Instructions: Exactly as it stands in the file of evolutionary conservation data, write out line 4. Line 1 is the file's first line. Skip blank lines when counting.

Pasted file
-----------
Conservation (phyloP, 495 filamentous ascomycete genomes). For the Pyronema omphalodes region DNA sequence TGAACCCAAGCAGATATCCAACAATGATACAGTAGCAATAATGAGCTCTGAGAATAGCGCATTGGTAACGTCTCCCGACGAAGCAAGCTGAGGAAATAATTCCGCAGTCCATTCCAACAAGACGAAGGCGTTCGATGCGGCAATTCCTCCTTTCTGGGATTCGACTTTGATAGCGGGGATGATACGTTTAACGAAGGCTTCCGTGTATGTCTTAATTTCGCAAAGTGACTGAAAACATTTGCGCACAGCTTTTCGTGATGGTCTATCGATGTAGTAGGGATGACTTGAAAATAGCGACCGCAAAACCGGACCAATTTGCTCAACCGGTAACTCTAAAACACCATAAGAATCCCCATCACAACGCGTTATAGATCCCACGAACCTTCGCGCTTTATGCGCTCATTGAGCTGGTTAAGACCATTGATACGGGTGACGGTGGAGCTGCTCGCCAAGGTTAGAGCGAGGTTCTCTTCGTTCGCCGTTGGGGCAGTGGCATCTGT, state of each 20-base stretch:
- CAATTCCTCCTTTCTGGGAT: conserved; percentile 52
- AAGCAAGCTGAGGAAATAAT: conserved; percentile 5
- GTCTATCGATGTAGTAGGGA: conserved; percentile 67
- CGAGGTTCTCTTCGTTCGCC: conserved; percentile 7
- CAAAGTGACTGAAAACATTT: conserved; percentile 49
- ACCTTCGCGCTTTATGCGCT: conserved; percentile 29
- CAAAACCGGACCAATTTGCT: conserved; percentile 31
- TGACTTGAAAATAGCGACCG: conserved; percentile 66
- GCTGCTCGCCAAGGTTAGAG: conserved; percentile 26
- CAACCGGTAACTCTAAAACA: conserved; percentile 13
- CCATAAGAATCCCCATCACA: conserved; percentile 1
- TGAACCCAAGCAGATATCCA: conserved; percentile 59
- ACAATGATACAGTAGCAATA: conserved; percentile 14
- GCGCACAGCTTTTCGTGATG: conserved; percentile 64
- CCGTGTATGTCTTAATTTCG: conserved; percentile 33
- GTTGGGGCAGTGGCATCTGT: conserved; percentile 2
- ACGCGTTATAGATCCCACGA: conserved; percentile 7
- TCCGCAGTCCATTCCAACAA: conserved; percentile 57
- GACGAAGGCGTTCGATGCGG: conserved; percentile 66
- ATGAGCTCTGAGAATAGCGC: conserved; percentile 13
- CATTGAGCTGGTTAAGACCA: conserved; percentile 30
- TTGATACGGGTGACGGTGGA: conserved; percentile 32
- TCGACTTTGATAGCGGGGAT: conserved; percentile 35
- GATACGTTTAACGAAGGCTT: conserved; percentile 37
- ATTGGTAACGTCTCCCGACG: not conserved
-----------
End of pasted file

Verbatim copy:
- GTCTATCGATGTAGTAGGGA: conserved; percentile 67